0.84 Inches is fine for stopping at a certain distance traveled, but you mentioned trying to drive in a straight line. The problem with keeping two motors going the same speed is that you'll need a fairly high update rate on your feedback controller, and you need a fairly high density of pulses to be able to determine error of speed.

Not sure how fast your mower will be driving, but lets make our example easy and guess 1ft/sec (12"/sec). That's 14 counts per second. If you want to have a 10hz feedback loop, you only get 1 or 2 counts per iteration of the loop, that's not nearly enough: if you read 2 you're going too fast and so you slow down, then you see 1 count, you speed up, etc, etc, and the bot drives all over the place except straight. Even with a 1hz feedback loop (and that low of a rate will probably veer and drift all over the place and oscillate like crazy), you'd only get 14 counts per iteration of the loop, which isn't a whole lot of data.

I am a nooby when it comes to robotics stuff, since I just recently had time to delve into this stuff. But, I have been involved in electronics for more than 20 years now. This is how I plan to deal with the wheel timing problem:

If we use 1 foot/sec as you did in your example, then we will have a signal of about 14 pulses per second. With that signal coming from each wheel, I can set the CPU to time each pulse to see when it needs to expect the next pulse. At 14 pulses per second, that works out to 1 pulse every 71 milliseconds.

Example: The CPU will then monitor a pulse from the left wheel, then expect the next pulse to be there at 71 milliseconds. If the pulse is late, by say, more than 5 milliseconds, the CPU will then send a braking signal to the right wheel for either 5 milliseconds (I will have to work out the actual timing for the brake). This will slow down the right wheel, while also delivering more power to the left wheel (thus speeding it up). Until finally, the pulse from the left wheel has caught up and synced with the pulses at the right wheel. (I don't know if I explained it correctly. If not, I will try to make a power point for this later)

If it all works out the way I plan, the pulses at each wheel should stay in sync with the other wheel. Worse case scenario is where the wheels drift by 10 milliseconds. This equates to about 0.14 inches.

This is why I would like to use the pinball coil and a lever combination with a bicycle pad brake to slow down each wheel. The pinball coil is fast and is designed for repeated use. It will be sorta like applying a pulse width modified signal to the coil to allow it to precisely brake the wheel and keep them in sync.

(Uh oh... boss coming.... see ya all later)

Sid723
09-03-2009, 08:00 PM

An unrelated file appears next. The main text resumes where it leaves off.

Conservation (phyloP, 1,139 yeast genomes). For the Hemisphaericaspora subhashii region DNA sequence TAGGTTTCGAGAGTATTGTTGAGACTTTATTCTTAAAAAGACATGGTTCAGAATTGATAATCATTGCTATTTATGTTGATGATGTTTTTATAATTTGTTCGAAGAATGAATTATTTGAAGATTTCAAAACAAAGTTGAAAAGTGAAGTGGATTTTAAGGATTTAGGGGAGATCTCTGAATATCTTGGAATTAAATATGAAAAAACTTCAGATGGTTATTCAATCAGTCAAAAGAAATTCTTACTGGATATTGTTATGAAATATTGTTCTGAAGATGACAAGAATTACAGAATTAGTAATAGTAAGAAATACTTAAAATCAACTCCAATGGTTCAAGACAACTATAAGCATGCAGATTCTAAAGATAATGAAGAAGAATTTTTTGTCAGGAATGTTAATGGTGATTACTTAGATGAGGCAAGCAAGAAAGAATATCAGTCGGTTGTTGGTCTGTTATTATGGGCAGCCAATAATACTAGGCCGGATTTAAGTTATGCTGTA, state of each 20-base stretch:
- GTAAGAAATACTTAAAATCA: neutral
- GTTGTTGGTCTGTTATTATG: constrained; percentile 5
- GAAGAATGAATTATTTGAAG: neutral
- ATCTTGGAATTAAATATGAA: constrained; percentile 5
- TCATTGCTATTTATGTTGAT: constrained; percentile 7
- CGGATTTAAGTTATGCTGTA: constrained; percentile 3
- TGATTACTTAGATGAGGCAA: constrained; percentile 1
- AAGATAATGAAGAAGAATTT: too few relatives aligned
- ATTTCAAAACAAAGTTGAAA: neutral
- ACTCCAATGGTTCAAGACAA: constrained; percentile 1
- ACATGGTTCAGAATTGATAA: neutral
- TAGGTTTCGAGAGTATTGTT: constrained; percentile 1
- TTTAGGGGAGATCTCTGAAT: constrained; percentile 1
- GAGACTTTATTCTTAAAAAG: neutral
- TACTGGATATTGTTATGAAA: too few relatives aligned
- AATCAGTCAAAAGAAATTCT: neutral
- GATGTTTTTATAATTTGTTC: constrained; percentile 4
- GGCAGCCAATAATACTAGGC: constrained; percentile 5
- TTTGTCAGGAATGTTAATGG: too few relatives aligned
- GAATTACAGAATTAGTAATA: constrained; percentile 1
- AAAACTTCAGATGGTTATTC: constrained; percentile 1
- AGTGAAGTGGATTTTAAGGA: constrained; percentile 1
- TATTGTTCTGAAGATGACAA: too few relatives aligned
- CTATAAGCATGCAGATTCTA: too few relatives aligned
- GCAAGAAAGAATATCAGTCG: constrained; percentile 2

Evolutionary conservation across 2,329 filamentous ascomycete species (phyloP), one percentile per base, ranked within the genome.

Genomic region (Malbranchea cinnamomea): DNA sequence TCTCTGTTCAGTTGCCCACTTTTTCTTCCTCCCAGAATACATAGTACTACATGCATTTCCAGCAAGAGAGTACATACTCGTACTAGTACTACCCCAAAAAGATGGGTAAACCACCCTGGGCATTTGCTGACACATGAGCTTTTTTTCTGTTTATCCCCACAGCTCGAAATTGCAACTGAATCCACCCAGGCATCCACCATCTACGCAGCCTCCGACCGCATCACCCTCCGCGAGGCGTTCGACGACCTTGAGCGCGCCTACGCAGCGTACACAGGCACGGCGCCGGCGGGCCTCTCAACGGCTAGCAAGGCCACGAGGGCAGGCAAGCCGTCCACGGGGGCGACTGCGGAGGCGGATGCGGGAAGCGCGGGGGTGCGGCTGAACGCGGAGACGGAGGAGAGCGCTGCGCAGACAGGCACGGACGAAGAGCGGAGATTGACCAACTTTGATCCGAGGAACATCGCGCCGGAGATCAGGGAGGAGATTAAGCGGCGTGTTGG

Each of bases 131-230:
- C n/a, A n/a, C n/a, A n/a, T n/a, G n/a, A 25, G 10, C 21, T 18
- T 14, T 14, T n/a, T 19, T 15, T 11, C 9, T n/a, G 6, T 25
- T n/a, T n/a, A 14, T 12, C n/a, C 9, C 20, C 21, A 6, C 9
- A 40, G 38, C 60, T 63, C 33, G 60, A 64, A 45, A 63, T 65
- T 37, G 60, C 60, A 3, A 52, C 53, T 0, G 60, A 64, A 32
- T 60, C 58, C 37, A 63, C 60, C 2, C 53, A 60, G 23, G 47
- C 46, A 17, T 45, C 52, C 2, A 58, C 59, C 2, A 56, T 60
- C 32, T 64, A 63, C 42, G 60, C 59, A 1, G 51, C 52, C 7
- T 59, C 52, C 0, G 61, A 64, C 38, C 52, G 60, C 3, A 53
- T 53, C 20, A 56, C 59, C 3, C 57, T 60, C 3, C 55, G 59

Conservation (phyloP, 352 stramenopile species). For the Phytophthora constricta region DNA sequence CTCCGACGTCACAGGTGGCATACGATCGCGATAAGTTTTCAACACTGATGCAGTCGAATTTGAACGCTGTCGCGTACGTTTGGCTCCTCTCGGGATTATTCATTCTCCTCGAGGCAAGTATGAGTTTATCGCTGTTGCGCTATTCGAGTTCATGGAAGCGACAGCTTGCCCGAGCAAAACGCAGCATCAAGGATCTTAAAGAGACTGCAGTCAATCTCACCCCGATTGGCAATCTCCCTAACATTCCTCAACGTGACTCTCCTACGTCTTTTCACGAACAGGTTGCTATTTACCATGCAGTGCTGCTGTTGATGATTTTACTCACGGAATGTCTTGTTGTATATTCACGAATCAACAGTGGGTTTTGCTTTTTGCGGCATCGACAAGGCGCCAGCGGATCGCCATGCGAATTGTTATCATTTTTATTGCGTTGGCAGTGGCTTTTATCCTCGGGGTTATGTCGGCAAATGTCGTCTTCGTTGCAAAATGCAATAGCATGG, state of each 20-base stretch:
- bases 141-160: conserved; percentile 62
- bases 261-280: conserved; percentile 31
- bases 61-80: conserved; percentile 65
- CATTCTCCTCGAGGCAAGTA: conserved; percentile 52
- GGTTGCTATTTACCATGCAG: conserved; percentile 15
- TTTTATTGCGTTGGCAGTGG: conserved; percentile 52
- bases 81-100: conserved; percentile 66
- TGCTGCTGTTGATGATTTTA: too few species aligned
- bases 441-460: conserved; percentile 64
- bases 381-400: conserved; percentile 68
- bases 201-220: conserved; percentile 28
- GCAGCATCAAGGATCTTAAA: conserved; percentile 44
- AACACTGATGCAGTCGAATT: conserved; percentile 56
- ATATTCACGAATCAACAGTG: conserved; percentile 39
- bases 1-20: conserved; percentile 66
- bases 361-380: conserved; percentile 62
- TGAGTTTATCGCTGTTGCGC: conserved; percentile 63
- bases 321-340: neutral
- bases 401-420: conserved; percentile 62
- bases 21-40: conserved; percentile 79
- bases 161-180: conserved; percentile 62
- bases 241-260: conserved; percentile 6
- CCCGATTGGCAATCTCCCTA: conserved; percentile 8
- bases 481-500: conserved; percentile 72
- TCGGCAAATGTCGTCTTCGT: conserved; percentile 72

A GPS might also be handy, but they aren't especially accurate. It would DO no good on a tiny lawn like mine. On the other hand, it might stop an automated lawn mower just before it drove into my neighbor's living room.

Right away, I was planning to tether the bot, until I get the controls working. After that, I will make it autonomous.
I was planning to use a "burried wire" sensing circuit to detect when the bot goes outside of my property boundaries.

CogswellCogs
09-03-2009, 10:26 PM
Depends on the GPS and correction service. You can get sub-centimeter accuracy - if you want to pay for it.

How much does a system like that typically cost ?

Adrenalynn
09-03-2009, 11:37 PM
It's really more the subscription payment that gets ya. But realistically, you should be able to get into something like the ProMark3 for around $4000. Optioning it out will nearly double the price if you go crazy.

I haven't priced the subscription services lately, but just using the parallel channel receiver you should be able to get down to like 0.01m

Sid723
09-04-2009, 01:06 PM
I had my first experimental trial with the bot as it is right now. So far, the cutter works great, so long as the grass is not very long. Which is the way most of these bots are designed to work. They are usually designed to go out every couple of days and trim the grass. This also keeps the lawn from looking like a mess with long cut grass since the bot is not designed to gather the clippings in any sort of container.

The problem is the drive wheels. One wheel will get stuck and the other will free wheel, which is what I expected. This is what the controlled braking should take care of. The other problem is the wheels do not grip the grass very good. I can probably modify the wheels somehow to allow for spikes or something to help grip the grass better. The wheels are not inflatable, so this might work.


Depends on the GPS and correction service. You can get sub-centimeter accuracy - if you want to pay for it.